ASX’s vehicle design means that it can either take off vertically when space is tight, or do a more traditional short horizontal take off like the airplanes we use every day. That not only makes it easier to use for pilots with more conventional training and experience, but it also means it can slot into existing infrastructure relatively easily and make use of underused regional airports that already dot the U.S.
“Most people who don’t fly for fun don’t realize that there are general aviation airports all over the place, that are underutilized, because only people like me, who fly for fun [Sengupta is also a pilot], use them frequently,” she said. ” Like where we’re located at Detroit City Airport, on a given day, there could sometimes only be like three planes that go in and out of it. So this is infrastructure, which is already funded, paid for and operated by governments, but isn’t utilized. And you can use them in this new UAM [Urban Air Mobility] space, whether it’s for people or for cargo, it’s actually a really good thing, because the challenge of any new transportation system is the cost of infrastructure.”
ASX has also moved quickly to get aircraft up in the sky, which is better help in terms of its own path to commercialization. It’s built six scaled down demonstration and testing aircraft, including five one-fifth scale and one that’s one-third the size of the eventual production version. These testing aircraft can demonstrate all their modes of flight within easy view of the Detroit City Airport airspace control and monitoring.
“We believe, and when you’re really cash strapped your small company, getting a lot of work at the subscale just allows you to do a lot more iterating, prototyping, and learning, basically how to control the vehicle,” Sengupta told me. “From a software perspective, it’s only when you get to that point, when you’re comfortable with a configuration, that it’s really worth your while to go off and build the full scale one. So with this next round [of funding, ASX’s second after raising just over $1 million last year]we’re going to go off and build this out at scale.”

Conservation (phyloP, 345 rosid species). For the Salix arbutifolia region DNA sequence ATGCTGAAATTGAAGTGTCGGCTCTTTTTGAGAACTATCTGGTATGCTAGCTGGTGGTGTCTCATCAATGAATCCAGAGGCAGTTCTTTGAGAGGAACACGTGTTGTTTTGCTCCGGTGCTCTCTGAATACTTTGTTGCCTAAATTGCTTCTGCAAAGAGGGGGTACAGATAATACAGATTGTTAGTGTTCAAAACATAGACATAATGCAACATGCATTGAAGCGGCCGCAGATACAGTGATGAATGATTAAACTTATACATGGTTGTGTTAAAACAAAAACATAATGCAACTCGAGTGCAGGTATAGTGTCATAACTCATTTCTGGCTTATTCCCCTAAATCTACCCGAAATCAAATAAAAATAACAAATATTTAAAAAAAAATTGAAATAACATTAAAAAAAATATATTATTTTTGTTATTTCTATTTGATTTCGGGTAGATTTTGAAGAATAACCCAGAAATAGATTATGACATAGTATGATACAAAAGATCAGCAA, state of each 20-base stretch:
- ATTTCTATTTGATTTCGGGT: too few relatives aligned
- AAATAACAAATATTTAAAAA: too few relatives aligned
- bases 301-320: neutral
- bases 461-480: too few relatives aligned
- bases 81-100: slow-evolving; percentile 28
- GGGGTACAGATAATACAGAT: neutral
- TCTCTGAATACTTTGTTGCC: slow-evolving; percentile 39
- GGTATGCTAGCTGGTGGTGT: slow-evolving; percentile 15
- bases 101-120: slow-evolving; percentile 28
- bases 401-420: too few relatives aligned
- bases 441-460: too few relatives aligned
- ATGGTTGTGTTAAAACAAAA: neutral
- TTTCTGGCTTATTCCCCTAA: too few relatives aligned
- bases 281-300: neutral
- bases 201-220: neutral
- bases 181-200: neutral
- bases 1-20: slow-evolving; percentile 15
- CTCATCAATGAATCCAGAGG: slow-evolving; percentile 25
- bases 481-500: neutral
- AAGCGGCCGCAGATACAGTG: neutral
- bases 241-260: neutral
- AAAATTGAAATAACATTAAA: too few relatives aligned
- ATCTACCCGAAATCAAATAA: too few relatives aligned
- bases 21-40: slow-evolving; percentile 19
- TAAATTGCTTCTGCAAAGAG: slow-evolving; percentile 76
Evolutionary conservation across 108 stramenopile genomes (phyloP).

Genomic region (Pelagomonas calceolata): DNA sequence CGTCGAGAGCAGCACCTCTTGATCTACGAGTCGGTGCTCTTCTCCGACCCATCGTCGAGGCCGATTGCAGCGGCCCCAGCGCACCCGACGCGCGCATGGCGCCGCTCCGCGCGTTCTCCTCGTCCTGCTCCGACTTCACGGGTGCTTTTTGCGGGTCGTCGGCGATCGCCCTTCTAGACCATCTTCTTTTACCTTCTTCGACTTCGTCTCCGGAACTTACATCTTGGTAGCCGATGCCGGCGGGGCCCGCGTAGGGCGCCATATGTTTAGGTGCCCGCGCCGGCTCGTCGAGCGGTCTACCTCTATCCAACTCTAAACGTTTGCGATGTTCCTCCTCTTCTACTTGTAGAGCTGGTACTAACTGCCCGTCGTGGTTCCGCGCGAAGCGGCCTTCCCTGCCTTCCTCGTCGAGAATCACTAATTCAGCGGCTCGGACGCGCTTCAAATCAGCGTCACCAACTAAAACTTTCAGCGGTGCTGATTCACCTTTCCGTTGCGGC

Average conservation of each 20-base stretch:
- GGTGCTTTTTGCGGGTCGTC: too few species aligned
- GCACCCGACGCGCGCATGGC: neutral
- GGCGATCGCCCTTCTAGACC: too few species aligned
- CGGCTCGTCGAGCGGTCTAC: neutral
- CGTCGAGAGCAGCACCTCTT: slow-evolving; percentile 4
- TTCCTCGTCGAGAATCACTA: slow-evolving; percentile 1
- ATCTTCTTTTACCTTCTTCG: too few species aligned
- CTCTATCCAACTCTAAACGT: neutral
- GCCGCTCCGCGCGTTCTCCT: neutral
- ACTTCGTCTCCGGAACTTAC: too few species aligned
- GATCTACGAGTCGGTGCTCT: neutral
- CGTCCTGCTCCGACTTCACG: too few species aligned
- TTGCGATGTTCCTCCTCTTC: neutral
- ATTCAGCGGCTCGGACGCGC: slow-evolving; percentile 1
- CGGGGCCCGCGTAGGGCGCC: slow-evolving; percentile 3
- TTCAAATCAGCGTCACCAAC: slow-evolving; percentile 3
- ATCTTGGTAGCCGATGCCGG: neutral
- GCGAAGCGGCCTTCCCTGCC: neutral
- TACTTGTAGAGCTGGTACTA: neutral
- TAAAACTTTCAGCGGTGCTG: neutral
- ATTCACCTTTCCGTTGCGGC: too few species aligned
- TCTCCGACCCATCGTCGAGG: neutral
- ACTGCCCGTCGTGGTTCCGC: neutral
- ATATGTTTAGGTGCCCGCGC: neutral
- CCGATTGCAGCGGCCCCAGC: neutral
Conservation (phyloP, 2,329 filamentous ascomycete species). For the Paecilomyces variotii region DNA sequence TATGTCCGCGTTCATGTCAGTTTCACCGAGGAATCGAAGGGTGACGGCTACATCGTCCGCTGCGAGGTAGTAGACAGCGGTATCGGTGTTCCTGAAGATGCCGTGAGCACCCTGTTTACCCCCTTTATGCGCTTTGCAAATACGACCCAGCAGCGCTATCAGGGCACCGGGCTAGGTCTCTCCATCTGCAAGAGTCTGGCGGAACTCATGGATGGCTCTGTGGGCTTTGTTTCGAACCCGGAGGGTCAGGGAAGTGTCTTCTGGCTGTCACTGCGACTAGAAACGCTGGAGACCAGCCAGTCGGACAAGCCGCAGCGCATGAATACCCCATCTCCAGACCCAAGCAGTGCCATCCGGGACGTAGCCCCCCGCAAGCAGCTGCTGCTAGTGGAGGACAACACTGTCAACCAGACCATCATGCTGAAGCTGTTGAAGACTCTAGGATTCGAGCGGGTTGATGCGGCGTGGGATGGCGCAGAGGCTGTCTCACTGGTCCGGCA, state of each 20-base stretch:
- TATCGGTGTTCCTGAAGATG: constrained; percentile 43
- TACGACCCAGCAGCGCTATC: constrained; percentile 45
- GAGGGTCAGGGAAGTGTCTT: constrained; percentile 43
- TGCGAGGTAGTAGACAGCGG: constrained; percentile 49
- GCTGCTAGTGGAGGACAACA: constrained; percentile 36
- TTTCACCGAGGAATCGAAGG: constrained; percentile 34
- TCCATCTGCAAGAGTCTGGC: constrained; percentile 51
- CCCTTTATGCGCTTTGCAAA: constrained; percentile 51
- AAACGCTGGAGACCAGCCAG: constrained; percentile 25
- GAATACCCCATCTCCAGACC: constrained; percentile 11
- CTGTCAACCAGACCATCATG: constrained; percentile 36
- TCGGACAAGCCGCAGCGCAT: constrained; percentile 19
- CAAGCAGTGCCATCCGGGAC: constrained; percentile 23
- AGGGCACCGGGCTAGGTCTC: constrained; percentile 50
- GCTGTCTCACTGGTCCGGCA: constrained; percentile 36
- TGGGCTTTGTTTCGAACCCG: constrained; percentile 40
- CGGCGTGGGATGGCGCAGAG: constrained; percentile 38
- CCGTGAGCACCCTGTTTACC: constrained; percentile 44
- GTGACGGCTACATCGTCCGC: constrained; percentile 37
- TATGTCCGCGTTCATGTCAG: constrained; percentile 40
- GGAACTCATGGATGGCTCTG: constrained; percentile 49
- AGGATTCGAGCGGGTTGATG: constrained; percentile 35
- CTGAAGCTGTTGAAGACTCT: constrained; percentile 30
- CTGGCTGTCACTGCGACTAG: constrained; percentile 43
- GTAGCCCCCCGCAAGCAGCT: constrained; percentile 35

Ultimately, Sengupta and ASX want to help usher in an era of air travel that creates efficiencies by changing the economics of regional and electric flight, and its attracting interest from investors and industry partners alike, including global transportation service provider TPS Logistics, with which it just signed a new MOU to work together on sussing out the opportunities of the eVTOL logistics market.
“Right now you you see a lot of congestion in airports, within beings, you’re going to have congestion coming in, you’re going to have to build a different professional parking lots and runways and all kinds of huge expense, if you can use these general aviation airports as regional centers to do that travel, you can take it away from the commercial, so they actually solve a lot of other problems,” Sengupta said. “For routes of let’s say 300 miles, you probably would need to do a hybrid power solution first, just because the energy density better isn’t there yet. But that’s the whole nicer than having it be fully fueled. And then hopefully […] hydrogen fuel cells is obviously something where you can get the energy needed in each of those regional flights. So by kick-starting this electric aviation use case for the shorter range, urban flights, you kind of kickstart the industry to push it over to fully electric vehicles for regional travel.”